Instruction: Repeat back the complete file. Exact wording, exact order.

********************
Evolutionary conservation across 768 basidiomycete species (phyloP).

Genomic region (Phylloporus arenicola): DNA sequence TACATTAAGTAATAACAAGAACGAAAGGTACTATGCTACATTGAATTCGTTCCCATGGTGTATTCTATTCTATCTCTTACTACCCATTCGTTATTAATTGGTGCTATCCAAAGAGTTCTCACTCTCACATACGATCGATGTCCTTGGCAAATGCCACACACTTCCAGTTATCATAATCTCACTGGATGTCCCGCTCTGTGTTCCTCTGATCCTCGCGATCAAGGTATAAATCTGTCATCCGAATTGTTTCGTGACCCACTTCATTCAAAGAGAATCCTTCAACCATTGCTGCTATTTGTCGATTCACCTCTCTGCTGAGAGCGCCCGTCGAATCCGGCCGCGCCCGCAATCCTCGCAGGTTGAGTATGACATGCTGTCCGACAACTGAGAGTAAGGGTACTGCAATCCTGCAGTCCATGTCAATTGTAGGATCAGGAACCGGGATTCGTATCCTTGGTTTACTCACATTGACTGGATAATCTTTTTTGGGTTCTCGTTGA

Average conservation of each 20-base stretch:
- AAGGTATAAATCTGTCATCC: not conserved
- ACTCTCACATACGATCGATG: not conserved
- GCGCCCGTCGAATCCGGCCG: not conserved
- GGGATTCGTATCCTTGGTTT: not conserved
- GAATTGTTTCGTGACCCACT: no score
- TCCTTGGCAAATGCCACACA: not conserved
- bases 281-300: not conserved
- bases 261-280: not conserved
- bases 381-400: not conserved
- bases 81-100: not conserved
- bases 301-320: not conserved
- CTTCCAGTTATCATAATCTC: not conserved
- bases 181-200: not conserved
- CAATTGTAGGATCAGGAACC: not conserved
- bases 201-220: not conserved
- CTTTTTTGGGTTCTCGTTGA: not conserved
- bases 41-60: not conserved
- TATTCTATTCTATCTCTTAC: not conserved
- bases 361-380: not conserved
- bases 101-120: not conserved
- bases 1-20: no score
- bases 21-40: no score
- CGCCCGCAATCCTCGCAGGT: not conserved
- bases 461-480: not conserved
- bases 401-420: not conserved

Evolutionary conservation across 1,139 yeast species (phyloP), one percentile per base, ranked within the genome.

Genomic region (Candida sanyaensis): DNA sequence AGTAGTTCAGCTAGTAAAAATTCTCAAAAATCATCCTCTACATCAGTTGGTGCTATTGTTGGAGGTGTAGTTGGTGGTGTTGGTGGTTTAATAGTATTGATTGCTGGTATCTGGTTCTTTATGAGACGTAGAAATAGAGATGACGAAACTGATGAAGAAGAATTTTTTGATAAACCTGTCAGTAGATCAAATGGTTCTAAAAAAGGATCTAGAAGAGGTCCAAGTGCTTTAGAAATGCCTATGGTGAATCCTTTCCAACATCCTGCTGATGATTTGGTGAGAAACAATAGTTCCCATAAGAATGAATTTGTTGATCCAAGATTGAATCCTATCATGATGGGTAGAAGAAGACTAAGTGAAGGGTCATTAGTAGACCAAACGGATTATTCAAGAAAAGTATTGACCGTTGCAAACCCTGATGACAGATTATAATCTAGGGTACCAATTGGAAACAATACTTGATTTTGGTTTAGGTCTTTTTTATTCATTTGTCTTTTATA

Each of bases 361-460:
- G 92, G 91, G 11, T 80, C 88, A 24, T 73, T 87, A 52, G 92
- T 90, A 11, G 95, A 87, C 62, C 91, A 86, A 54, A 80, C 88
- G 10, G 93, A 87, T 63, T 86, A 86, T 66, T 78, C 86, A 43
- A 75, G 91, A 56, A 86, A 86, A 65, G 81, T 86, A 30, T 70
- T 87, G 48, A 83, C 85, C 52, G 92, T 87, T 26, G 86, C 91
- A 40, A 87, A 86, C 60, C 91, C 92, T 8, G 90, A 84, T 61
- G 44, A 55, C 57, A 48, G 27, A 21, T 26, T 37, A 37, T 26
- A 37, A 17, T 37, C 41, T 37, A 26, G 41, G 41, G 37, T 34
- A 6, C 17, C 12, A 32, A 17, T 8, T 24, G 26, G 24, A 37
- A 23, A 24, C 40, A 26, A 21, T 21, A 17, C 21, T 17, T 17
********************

Evolutionary conservation across 768 basidiomycete species (phyloP).

Genomic region (Phylloporus arenicola): DNA sequence TACATTAAGTAATAACAAGAACGAAAGGTACTATGCTACATTGAATTCGTTCCCATGGTGTATTCTATTCTATCTCTTACTACCCATTCGTTATTAATTGGTGCTATCCAAAGAGTTCTCACTCTCACATACGATCGATGTCCTTGGCAAATGCCACACACTTCCAGTTATCATAATCTCACTGGATGTCCCGCTCTGTGTTCCTCTGATCCTCGCGATCAAGGTATAAATCTGTCATCCGAATTGTTTCGTGACCCACTTCATTCAAAGAGAATCCTTCAACCATTGCTGCTATTTGTCGATTCACCTCTCTGCTGAGAGCGCCCGTCGAATCCGGCCGCGCCCGCAATCCTCGCAGGTTGAGTATGACATGCTGTCCGACAACTGAGAGTAAGGGTACTGCAATCCTGCAGTCCATGTCAATTGTAGGATCAGGAACCGGGATTCGTATCCTTGGTTTACTCACATTGACTGGATAATCTTTTTTGGGTTCTCGTTGA

Average conservation of each 20-base stretch:
- AAGGTATAAATCTGTCATCC: not conserved
- ACTCTCACATACGATCGATG: not conserved
- GCGCCCGTCGAATCCGGCCG: not conserved
- GGGATTCGTATCCTTGGTTT: not conserved
- GAATTGTTTCGTGACCCACT: no score
- TCCTTGGCAAATGCCACACA: not conserved
- bases 281-300: not conserved
- bases 261-280: not conserved
- bases 381-400: not conserved
- bases 81-100: not conserved
- bases 301-320: not conserved
- CTTCCAGTTATCATAATCTC: not conserved
- bases 181-200: not conserved
- CAATTGTAGGATCAGGAACC: not conserved
- bases 201-220: not conserved
- CTTTTTTGGGTTCTCGTTGA: not conserved
- bases 41-60: not conserved
- TATTCTATTCTATCTCTTAC: not conserved
- bases 361-380: not conserved
- bases 101-120: not conserved
- bases 1-20: no score
- bases 21-40: no score
- CGCCCGCAATCCTCGCAGGT: not conserved
- bases 461-480: not conserved
- bases 401-420: not conserved

Evolutionary conservation across 1,139 yeast species (phyloP), one percentile per base, ranked within the genome.

Genomic region (Candida sanyaensis): DNA sequence AGTAGTTCAGCTAGTAAAAATTCTCAAAAATCATCCTCTACATCAGTTGGTGCTATTGTTGGAGGTGTAGTTGGTGGTGTTGGTGGTTTAATAGTATTGATTGCTGGTATCTGGTTCTTTATGAGACGTAGAAATAGAGATGACGAAACTGATGAAGAAGAATTTTTTGATAAACCTGTCAGTAGATCAAATGGTTCTAAAAAAGGATCTAGAAGAGGTCCAAGTGCTTTAGAAATGCCTATGGTGAATCCTTTCCAACATCCTGCTGATGATTTGGTGAGAAACAATAGTTCCCATAAGAATGAATTTGTTGATCCAAGATTGAATCCTATCATGATGGGTAGAAGAAGACTAAGTGAAGGGTCATTAGTAGACCAAACGGATTATTCAAGAAAAGTATTGACCGTTGCAAACCCTGATGACAGATTATAATCTAGGGTACCAATTGGAAACAATACTTGATTTTGGTTTAGGTCTTTTTTATTCATTTGTCTTTTATA

Each of bases 361-460:
- G 92, G 91, G 11, T 80, C 88, A 24, T 73, T 87, A 52, G 92
- T 90, A 11, G 95, A 87, C 62, C 91, A 86, A 54, A 80, C 88
- G 10, G 93, A 87, T 63, T 86, A 86, T 66, T 78, C 86, A 43
- A 75, G 91, A 56, A 86, A 86, A 65, G 81, T 86, A 30, T 70
- T 87, G 48, A 83, C 85, C 52, G 92, T 87, T 26, G 86, C 91
- A 40, A 87, A 86, C 60, C 91, C 92, T 8, G 90, A 84, T 61
- G 44, A 55, C 57, A 48, G 27, A 21, T 26, T 37, A 37, T 26
- A 37, A 17, T 37, C 41, T 37, A 26, G 41, G 41, G 37, T 34
- A 6, C 17, C 12, A 32, A 17, T 8, T 24, G 26, G 24, A 37
- A 23, A 24, C 40, A 26, A 21, T 21, A 17, C 21, T 17, T 17